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Old 04-26-2017, 08:18 AM
 
Location: NE Mississippi
7,261 posts, read 5,080,014 times
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Hey Submariners!

Talk to us about life aboard the boat.
Do submarines ever make ports of call like surface ships do?....... Does the crew know where they are going/do they care?

Have you ever fired a missile off a submerged boat (To all who do not know: surface ships are "ships", but submarines are "boats" - no one knows why) and what was that like?

Y'all talk. We'll listen.
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Old 04-26-2017, 11:44 AM
 
Location: Forests of Maine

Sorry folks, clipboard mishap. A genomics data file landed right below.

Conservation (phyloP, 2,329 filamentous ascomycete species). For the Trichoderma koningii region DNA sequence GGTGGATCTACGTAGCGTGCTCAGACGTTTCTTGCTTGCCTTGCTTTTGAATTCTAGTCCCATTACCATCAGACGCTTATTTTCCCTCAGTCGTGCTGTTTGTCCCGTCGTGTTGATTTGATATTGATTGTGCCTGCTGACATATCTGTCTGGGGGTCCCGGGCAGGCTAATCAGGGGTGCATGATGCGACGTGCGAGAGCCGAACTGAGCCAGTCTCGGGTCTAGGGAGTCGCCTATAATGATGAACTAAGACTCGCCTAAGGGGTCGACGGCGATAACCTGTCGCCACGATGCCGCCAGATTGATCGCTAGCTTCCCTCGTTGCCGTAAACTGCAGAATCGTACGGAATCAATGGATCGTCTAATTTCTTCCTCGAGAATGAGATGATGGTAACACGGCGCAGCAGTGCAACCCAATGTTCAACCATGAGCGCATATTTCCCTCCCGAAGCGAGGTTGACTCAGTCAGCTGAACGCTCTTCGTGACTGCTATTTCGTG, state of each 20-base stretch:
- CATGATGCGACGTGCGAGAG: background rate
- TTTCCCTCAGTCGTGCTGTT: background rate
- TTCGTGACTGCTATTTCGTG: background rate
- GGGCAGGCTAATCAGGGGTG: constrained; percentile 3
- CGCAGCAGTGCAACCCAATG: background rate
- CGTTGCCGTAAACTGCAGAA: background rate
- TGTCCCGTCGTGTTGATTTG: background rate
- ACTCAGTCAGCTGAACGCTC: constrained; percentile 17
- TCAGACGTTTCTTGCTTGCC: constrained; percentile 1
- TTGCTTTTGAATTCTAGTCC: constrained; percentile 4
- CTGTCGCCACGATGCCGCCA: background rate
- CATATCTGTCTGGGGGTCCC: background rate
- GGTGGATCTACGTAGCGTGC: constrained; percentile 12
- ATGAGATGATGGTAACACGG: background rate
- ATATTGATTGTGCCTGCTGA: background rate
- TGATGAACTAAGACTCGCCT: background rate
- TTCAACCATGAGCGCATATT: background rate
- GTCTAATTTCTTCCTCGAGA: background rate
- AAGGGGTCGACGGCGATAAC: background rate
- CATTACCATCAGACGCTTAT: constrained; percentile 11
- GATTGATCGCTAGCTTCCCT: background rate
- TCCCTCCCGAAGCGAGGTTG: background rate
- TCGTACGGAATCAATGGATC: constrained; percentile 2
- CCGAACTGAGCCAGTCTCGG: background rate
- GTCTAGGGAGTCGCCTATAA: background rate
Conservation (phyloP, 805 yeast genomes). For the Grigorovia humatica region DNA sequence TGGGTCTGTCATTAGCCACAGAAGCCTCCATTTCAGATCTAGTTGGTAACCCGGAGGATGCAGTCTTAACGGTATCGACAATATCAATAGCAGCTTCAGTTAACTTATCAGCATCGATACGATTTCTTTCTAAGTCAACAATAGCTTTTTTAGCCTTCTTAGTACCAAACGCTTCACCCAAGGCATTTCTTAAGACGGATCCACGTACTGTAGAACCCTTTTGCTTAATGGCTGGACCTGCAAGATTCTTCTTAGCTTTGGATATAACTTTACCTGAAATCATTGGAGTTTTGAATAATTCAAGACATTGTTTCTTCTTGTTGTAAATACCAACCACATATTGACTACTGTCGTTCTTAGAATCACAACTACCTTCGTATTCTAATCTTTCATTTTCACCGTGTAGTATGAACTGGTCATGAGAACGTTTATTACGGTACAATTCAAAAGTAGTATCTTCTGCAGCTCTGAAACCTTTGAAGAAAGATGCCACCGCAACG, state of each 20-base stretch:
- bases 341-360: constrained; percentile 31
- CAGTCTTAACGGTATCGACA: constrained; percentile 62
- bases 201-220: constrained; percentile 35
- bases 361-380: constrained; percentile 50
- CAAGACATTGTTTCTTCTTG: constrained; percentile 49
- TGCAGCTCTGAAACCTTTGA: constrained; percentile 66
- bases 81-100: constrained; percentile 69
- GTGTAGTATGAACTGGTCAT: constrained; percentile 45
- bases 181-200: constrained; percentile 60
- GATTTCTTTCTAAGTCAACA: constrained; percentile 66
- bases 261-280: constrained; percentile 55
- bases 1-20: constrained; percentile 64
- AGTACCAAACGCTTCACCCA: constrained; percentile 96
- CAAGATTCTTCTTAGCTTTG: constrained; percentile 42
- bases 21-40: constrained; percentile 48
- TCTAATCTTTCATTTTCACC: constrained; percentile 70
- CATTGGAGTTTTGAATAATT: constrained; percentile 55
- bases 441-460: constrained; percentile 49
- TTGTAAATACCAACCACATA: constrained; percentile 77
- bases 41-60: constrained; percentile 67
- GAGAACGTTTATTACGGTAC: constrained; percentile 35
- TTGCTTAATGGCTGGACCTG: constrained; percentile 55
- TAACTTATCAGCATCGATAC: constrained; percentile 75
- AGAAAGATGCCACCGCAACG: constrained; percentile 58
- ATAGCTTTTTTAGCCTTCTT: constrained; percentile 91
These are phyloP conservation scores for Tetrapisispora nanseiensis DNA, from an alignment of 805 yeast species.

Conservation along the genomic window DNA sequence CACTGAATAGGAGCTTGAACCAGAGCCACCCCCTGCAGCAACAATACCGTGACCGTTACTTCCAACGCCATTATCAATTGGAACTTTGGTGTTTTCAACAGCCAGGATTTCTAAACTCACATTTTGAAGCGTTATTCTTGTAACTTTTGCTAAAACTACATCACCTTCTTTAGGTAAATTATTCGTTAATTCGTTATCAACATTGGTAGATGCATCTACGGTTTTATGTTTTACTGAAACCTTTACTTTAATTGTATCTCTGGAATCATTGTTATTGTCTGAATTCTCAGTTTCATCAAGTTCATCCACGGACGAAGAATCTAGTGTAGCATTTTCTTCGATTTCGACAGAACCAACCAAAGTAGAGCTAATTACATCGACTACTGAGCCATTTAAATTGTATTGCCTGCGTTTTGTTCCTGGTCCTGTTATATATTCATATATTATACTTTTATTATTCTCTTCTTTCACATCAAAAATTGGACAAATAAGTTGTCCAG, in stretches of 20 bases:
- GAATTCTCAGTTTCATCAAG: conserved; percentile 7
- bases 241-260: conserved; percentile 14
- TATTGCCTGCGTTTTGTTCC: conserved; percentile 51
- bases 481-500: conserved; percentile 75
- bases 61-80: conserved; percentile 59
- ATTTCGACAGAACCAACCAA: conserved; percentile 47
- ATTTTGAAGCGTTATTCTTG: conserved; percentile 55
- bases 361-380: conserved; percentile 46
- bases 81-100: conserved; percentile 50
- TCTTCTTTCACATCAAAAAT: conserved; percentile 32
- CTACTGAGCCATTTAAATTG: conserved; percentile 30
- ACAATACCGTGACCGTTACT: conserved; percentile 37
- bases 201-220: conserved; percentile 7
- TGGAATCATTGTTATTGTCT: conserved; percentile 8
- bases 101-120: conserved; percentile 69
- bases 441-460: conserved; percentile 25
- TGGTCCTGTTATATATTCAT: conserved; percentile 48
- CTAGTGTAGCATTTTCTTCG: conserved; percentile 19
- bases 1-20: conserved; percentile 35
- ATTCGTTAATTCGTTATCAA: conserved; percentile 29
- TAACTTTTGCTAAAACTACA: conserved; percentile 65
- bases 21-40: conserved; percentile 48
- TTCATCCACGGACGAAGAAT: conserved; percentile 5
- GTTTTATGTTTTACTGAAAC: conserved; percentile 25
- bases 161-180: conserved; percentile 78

27,027 posts, read 42,016,729 times
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Quote:
Originally Posted by Listener2307 View Post
Hey Submariners!

Talk to us about life aboard the boat.
Do submarines ever make ports of call like surface ships do?....... Does the crew know where they are going/do they care?

Have you ever fired a missile off a submerged boat (To all who do not know: surface ships are "ships", but submarines are "boats" - no one knows why) and what was that like?

Y'all talk. We'll listen.
Fast Attack subs are different from FBM boomers. I served on FBMs and FBM tenders. I can not comment much on the routine of Fast Attack subs.

To my knowledge an aircraft carrier battle group is generally not allowed to go anywhere without a combatant underneath the battle group. When the group goes into a liberty port, it's purpose is to make a big show of force for politics. Sometimes the escort combatant may surface at a pier in a nearby port, sometimes not. Generally they will not be at the same port at the same time. For example, if the group pulls into Naples the sub might surface at Sigonella.